Many teenagers fail to see the purpose in learning grammar or in practicing formal English. What they do not realize is what Kristan Cavina states in her book Critical Thinking and Writing: A Developing Writer’s Guide with Readings
: “when you enter the adult world, you are at a distinct disadvantage if you do not speak Standard English” (323).
In the article “A Big Step Toward Universal Coverage,” Marilyn Werber Serafini explains that out of all the people in America that are uninsured, “33 percent are illegal immigrants who are ineligible for federal assistance; the remaining 66 percent of them are Americans” (2).
If the quoted or paraphrased material is the second or third (or fourth) piece of evidence used from that same source, you may simply put the last name and page number in the parenthetical citation at the end, OR you can mention the author’s name again without a formal introduction and just use the page number.
Many teenagers fail to realize that speaking Standard English is necessary to be respected and understood as adults in the workforce; those who speak only in dialect “are at a distinct disadvantage” (Cavina 323).
Serafini also references the Congressional Budget Office, which estimates that Obama’s Affordable Care Act health care reform law will provide coverage to 31 million of the 47 million Americans currently uninsured, making “the percentage of people without insurance drop from the current fifteen percent to five percent . . . two thirds of the way to universal health coverage” (10).
If the quoted or paraphrased material comes from a source without an author, your in-text citation should include the title of the work. If there are no pages listed, then you should include the paragraph number.
It is also worth noting that “surcharges and stringent health targets might wind up endangering those whose health was already at high risk” (“The Smokers’ Surcharge” par. 14).
In his comparison of the United States Supreme Court with many European systems, Swartz indicates that “dissent is nonexistent or vanishingly rare and often considered a violation of the oath of judicial office” (par. 5).
USING SIGNAL VERBS
When integrating quotes, choose your introductory or signal verb carefully. They allow the readers to make connections to the material by providing context.
If you want to use a neutral verb, try using these: writes, says, states, observes, suggests, remarks, etc.
If you want to convey and attitude or emotion try using verbs such as laments, protests, charges, replies, admits, claims, etc.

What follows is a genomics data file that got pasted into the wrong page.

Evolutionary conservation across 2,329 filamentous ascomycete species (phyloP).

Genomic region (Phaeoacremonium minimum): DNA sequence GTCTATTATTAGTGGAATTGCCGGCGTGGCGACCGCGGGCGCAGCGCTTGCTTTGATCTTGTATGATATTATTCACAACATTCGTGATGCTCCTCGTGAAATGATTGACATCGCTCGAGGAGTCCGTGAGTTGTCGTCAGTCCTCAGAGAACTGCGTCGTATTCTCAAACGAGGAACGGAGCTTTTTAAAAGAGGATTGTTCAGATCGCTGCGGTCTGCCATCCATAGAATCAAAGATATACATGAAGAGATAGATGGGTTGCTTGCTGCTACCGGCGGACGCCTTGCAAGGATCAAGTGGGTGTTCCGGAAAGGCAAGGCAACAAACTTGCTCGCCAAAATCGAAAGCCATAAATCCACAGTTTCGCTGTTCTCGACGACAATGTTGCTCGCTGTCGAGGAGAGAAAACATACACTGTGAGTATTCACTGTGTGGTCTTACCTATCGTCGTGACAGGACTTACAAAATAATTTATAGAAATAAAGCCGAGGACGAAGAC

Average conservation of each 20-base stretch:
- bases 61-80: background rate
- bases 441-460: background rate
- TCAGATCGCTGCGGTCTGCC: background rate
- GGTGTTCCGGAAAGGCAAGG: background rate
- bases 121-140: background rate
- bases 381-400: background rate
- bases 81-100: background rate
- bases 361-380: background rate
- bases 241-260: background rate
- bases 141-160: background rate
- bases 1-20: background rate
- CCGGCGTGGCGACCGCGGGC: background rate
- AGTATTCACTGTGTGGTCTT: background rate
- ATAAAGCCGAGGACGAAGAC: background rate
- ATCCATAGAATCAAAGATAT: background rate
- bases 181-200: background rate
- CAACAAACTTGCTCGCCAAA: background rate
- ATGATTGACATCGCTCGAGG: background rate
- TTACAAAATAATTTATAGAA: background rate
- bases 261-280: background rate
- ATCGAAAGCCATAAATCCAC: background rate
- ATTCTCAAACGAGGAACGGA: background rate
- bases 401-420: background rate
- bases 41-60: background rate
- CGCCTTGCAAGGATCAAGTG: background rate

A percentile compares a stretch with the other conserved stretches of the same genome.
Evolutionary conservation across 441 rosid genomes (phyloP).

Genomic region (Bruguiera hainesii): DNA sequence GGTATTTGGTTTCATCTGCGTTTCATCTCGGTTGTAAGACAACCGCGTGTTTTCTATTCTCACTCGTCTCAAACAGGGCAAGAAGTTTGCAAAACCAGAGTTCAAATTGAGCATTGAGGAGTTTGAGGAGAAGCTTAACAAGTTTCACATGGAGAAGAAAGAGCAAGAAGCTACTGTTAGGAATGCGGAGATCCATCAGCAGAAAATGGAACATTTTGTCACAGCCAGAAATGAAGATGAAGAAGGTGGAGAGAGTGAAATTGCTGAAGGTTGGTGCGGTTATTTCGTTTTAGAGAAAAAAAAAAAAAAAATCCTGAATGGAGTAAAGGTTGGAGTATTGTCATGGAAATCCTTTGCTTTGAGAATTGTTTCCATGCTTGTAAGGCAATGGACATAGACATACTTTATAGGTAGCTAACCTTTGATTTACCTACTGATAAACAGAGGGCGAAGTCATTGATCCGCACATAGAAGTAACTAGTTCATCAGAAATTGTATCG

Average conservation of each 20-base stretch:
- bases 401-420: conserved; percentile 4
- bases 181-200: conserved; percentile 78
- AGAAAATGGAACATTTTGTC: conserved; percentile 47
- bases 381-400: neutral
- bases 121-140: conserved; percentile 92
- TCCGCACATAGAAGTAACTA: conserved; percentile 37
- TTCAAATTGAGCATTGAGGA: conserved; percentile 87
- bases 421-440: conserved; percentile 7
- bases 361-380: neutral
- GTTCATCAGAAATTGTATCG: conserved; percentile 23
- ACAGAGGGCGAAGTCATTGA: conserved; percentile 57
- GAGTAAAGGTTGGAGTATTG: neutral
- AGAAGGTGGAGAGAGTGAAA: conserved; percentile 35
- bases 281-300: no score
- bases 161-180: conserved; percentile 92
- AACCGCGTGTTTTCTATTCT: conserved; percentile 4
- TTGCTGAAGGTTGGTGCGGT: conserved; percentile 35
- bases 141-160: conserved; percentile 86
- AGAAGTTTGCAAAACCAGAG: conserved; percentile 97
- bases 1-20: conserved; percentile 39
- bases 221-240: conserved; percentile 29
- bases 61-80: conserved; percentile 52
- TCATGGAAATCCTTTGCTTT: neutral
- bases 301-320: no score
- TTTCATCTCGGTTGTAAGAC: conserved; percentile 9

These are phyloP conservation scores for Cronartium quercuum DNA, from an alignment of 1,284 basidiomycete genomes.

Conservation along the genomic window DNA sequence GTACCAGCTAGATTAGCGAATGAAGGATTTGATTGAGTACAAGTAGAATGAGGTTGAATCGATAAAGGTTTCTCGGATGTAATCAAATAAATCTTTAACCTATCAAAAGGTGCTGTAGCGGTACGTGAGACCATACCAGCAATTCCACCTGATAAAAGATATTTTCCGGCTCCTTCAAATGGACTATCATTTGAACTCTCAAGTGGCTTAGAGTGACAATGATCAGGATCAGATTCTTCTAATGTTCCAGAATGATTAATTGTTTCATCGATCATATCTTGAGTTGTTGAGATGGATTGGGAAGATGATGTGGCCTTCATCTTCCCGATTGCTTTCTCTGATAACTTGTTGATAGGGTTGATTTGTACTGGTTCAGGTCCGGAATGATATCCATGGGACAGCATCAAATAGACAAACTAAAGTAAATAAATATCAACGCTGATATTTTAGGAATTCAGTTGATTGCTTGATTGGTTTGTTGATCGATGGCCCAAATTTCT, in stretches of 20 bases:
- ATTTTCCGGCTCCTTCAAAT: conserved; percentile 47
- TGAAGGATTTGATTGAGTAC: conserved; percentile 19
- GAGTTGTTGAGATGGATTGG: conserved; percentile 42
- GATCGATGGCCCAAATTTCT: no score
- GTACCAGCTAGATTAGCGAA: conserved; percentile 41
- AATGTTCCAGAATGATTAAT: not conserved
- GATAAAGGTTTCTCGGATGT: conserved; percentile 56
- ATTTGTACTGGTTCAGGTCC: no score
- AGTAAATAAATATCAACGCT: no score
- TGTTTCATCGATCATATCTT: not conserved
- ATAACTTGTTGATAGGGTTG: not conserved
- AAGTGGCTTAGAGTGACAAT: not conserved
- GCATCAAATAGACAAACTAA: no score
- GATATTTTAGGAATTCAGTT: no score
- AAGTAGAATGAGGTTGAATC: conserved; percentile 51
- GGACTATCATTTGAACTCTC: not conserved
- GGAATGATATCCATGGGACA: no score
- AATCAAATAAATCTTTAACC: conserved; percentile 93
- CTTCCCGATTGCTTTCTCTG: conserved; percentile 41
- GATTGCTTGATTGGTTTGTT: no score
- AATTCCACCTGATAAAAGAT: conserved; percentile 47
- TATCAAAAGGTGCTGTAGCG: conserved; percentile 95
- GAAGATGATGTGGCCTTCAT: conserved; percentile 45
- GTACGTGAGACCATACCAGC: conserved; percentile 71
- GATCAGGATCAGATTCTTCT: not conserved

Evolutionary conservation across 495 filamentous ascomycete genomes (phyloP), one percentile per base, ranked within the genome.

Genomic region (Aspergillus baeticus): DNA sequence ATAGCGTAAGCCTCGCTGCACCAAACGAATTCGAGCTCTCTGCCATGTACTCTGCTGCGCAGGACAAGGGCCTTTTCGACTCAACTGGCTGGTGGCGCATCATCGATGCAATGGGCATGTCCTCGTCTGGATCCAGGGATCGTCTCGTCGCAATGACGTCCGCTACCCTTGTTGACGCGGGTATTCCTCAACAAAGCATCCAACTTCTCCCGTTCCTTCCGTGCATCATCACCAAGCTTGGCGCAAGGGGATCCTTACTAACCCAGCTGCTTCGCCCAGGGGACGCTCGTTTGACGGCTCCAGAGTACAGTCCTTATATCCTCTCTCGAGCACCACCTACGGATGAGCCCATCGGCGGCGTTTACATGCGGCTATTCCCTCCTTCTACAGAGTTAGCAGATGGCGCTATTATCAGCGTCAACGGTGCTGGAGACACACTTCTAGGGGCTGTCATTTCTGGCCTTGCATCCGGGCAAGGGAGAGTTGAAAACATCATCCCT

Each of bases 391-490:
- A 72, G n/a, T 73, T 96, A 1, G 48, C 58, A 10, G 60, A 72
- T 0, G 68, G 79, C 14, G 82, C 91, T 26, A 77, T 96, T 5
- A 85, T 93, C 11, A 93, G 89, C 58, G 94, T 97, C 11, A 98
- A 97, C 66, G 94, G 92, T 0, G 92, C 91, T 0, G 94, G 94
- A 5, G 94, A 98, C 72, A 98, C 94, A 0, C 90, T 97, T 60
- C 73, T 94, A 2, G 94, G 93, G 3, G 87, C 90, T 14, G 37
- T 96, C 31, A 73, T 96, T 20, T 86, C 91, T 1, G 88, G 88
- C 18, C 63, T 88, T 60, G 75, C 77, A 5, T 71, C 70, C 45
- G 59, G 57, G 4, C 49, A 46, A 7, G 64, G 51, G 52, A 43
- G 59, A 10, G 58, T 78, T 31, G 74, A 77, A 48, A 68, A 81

Additional Signal Verbs
Handout #2: MLA Quoting Activity
Directions: I have already given you the information you need in the citations below. Follow the instructions for each one and integrate each quotation from the sources listed below. Use the Integrating Source Material handout for a reference.
Newell, Peter, and Matthew Paterson. Climate Capitalism: Global Warming and the
Transformation of the Global Economy. Cambridge: Cambridge UP, 2010. Print.
1. Use ALL of the following quote from page 15 this book in a sentence WITH an attributive phrase AND an in-text citation:
“One recent study found that in 2005 China emitted 1.7 billion tonnes of greenhouse gases (GHGs) from its export-related sectors, 33% of the national total.”
Rochman, Sue. “Time for a Mental Health Checkup?” HIV Plus Nov. 2009: 43. Print.
2. Use all OR part of the following quote from the article on page 43 of the magazine in
a sentence WITH an attributive phrase AND an in-text citation.
“A study led by Susan Cochran, an epidemiologist at the University of California, Los Angeles’s School of Public Heath, has found that gay HIV positive men are up to eight times as likely as heterosexual men to report having mental health problems.”
Sullivan, Laura. “Government’s Empty Buildings Are Costing Taxpayers Billions.” NPR.org, 12 Mar.
2014. Web. 23 Sept. 2014.
3. Use PART of the following quote from this web article in a sentence WITHOUT an attributive phrase and WITH an in-text citation (note: not giving an attributive phrase changes what you must put in the in-text citation):
“But Carper says that even when an agency knows it has a building it would like to sell, bureaucratic hurdles limit it from doing so. No federal agency can sell anything unless it’s uncontaminated, asbestos-free and environmentally safe. Those are expensive fixes.”
Ferguson, Christopher. “The Good, The Bad and the Ugly: A Meta-analytic Review of Positive and
Negative Effects of Violent Video.” Psychiatric Quarterly 78.4 (2007): 309-16. Web. 23 Sept.
4. Use all OR part of the following quote from page 310 of this article in a sentence
WITH a signal phrase and WITH an in-text citation:
“Thus, any correlational relationship between violent video games and violent criminal activity may simply be a byproduct of family violence.”